As one of the most successful intellectual property attorneys in the United States, Mika Mayer knows what it takes to reach the pinnacle of her profession. Her work as a patent lawyer in the medical device, drug delivery and pharmaceutical fields led to her being named a “Super Lawyer” in 2013, a rating that recognizes attorneys who have achieved a high degree of peer recognition in their field. In all, Mayer has participated in, or led, more than 400 intellectual property due diligence reviews for some of the most sophisticated health care companies and investors in the world.
Mayer recently spoke with Diversity Executive about her climb to the top, her interests away from practicing law and her surprisingly good skills as a rapper.
Why is it important for women to get into patent law?
It establishes a precedent for success! The STEM fields are seeing rapid economic growth globally. We see a lot more women in in-house counsel and other decision-making roles within our clients. Many judges are women. Women fill our jury boxes. So promoting and encouraging women to advance in legal practice makes good business sense, in addition to being the right thing to do.
You achieved significant success at a young age. What were the biggest challenges you have faced in such a rapid climb?
I think women especially might doubt their own success and thus be driven to always reaffirm the qualities that made them successful in the first instance. That drive can cut both ways, and sometimes the challenges I faced were simply self-imposed. Of course, it was very challenging to be taken seriously early on in my career when I still looked like a teenager. Indeed, just last week a colleague referred to me as “kiddo.”
What advice do you have for women in the first year of their career? What do you wish you had known?
My advice to all new lawyers, whether women or men, is to make sure they really like what they are doing. I think it’s important that work matters to them, not just as a job, but as something that adds to their life rather than taking away from it. My advice to women seeking to advance their careers is to take control. Be clear about goals and go after them tenaciously.
When I first started, I wish I had been more aware about the nuances of communication and been a better communicator. An important part of my work is communicating, and while that seems self-evident, what is not always as evident is how other people perceive or receive your words. There is a real need for self-awareness and careful attention to the needs of others involved, and this is a skill that is constantly evolving for me. I wish I had better communication skills when I first started, but I am always working toward improving this, even now.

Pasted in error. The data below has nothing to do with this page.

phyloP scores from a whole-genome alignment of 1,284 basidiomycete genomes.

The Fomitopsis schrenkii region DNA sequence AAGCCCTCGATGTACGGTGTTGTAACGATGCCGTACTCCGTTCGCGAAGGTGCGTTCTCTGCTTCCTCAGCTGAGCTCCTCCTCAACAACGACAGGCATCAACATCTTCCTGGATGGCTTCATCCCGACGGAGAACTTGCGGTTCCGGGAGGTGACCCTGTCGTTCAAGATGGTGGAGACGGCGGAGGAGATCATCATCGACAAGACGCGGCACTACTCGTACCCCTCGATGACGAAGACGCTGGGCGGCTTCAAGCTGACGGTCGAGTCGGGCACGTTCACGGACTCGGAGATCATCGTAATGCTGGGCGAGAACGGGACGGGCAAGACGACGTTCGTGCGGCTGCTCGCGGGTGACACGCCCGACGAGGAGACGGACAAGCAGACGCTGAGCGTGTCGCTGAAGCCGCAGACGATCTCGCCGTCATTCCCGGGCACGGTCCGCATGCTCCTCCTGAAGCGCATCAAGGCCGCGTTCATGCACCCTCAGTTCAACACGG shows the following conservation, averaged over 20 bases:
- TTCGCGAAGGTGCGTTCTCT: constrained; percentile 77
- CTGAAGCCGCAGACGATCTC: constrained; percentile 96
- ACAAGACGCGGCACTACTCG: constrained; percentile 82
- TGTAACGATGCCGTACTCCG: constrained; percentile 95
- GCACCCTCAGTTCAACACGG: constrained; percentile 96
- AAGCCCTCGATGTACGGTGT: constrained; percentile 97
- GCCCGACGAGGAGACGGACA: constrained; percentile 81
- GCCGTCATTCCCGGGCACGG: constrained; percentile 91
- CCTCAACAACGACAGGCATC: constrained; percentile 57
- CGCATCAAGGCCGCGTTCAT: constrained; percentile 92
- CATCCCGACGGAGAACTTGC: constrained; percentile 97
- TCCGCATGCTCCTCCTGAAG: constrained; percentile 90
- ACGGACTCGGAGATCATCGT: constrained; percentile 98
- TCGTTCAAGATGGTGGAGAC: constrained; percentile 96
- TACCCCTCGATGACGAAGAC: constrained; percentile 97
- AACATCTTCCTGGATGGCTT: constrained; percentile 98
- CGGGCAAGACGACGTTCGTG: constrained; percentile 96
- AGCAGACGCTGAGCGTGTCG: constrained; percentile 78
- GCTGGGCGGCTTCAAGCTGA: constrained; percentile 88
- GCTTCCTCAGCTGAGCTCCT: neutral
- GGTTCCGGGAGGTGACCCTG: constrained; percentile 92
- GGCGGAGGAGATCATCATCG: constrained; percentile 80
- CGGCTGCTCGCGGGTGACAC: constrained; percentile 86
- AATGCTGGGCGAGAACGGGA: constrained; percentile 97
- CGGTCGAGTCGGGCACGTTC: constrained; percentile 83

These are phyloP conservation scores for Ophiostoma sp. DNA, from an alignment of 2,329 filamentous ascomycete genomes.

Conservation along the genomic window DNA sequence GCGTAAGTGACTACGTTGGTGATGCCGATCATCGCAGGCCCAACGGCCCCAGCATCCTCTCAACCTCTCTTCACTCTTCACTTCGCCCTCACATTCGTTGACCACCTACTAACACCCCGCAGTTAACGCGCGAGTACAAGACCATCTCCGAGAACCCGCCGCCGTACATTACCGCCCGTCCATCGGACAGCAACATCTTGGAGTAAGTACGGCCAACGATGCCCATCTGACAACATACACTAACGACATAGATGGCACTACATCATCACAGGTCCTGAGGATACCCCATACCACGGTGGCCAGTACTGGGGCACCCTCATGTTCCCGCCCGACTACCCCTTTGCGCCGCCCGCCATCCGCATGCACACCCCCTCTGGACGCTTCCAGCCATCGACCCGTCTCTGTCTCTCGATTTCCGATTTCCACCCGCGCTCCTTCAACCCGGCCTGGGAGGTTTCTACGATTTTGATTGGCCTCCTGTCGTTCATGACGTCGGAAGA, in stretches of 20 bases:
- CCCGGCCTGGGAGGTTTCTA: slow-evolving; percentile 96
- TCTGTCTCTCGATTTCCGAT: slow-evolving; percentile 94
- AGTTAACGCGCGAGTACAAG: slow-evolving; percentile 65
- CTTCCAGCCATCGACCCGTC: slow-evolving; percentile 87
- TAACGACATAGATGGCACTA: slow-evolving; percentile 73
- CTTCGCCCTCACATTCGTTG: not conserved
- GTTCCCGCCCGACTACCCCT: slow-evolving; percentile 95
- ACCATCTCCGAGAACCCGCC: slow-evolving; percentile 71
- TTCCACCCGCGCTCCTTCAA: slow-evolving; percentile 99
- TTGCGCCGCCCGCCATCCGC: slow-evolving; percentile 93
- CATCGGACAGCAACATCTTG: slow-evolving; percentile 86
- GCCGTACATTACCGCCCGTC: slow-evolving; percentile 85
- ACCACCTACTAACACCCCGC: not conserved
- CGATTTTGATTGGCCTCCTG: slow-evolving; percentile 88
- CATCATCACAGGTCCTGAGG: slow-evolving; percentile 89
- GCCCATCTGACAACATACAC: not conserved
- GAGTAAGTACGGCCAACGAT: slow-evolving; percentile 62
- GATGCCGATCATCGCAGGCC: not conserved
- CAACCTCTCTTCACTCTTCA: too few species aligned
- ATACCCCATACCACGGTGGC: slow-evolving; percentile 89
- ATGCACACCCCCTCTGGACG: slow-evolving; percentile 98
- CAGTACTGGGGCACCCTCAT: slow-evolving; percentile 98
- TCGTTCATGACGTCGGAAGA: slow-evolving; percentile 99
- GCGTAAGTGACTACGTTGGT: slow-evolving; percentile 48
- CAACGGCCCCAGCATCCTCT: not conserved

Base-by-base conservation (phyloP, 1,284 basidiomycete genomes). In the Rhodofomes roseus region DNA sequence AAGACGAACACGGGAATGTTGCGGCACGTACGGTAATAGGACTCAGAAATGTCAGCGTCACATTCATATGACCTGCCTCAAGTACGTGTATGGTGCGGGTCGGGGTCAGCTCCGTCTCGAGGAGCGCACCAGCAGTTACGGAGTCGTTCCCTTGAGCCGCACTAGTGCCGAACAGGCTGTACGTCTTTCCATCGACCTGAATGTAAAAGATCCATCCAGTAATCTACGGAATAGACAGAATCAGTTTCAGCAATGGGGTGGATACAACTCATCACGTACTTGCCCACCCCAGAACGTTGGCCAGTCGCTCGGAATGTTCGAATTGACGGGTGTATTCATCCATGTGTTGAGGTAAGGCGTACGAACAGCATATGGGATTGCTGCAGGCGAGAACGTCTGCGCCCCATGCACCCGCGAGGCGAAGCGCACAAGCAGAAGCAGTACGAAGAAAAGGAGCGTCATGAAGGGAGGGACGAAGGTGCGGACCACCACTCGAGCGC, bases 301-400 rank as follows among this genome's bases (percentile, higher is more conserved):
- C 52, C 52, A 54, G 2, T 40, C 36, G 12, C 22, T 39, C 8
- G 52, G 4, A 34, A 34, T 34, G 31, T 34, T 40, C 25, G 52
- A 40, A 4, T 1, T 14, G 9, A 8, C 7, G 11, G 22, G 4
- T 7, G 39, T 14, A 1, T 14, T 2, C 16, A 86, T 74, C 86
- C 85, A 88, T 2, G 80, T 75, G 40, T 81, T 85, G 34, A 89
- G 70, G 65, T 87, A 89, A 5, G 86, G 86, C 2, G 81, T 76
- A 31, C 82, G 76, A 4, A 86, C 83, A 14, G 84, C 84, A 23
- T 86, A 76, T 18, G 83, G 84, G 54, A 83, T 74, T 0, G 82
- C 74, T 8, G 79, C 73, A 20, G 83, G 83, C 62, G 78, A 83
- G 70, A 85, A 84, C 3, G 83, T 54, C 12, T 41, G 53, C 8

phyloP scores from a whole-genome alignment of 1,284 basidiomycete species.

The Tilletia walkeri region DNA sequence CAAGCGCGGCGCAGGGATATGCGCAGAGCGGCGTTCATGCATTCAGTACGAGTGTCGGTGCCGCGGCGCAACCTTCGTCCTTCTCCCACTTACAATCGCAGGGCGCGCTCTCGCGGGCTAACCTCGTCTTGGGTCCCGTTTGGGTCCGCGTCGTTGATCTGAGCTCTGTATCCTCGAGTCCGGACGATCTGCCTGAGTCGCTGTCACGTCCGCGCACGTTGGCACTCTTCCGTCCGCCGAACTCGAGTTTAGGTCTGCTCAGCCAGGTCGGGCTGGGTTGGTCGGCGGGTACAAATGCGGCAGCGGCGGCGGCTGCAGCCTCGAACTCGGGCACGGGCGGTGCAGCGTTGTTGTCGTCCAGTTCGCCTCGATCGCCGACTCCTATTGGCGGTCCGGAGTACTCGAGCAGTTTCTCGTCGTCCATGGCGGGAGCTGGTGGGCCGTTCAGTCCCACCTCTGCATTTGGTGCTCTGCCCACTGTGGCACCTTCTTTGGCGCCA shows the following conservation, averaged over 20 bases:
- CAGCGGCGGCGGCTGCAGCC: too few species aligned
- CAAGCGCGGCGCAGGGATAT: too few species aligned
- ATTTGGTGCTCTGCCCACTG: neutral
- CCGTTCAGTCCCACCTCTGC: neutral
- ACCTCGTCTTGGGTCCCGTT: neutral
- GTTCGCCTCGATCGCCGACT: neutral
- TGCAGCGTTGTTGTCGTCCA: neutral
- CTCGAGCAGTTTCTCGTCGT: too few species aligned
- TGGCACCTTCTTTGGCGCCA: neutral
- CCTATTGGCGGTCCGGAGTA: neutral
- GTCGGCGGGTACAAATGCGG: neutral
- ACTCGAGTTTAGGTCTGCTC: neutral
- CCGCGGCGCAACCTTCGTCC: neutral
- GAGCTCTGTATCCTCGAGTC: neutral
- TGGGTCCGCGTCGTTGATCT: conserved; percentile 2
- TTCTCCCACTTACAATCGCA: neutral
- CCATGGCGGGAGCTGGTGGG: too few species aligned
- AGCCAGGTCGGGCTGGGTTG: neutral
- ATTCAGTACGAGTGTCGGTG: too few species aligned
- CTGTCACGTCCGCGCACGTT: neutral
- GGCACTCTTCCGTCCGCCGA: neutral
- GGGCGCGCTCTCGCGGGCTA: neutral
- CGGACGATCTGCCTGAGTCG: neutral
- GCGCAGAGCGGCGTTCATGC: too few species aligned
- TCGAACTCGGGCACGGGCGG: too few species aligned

How can women avoid the frustration and anger that come with experiencing gender bias?
There is no great or simple answer for this. I think being able to recognize and deal with bias for what it is — bias — is a reasonable way to process it. I also encourage women to heavily rely on their personal and professional networks for support, suggestions and guidance as soon as they have a concern.
If you weren’t an attorney, what would you be doing instead?
I think I would enjoy a profession that had me both active and seeing tangible results. For example, a construction worker or personal trainer.
Bonus question: I read somewhere that you were an aspiring rap star and performed a rap for your colleagues. Could you give me a quick verse?
Yo, what’s up everybody it’s about that time
For an itty-bitty ditty, yep a med device rhyme
So let’s get popping, we’re going to tell you about
The med device group and all of our clout.
We got people doing stuff all over the place
From PA to LA, we’re all over the space
We seen devices for the ear, eye, nose and throat,
Sinuses and spines for kids, I don’t mean to gloat
But we know our anatomy from bones, lungs to heart
And we’ve seen almost everything taken apart.
Seriously people we’ve seen it all
Things to make you, skinny, pretty, short, or tall
Things to make you breathe and things to stop your snore
There is never a day that I would call a bore
I’ve worked my way through some hairy prior art
Written patents galore, and it’s just a start
We write opinions, apps, and memos, and even responses
Provide lit support, come on take your chances.
And we’ve got the best clients a gal could ever want
They play with the big boys, yo I don’t mean to flaunt
I think you probably got everything that you heard
When it comes to med devices our group is preferred.
Eric Short is an editorial intern at Diversity Executive. He can be reached at firstname.lastname@example.org.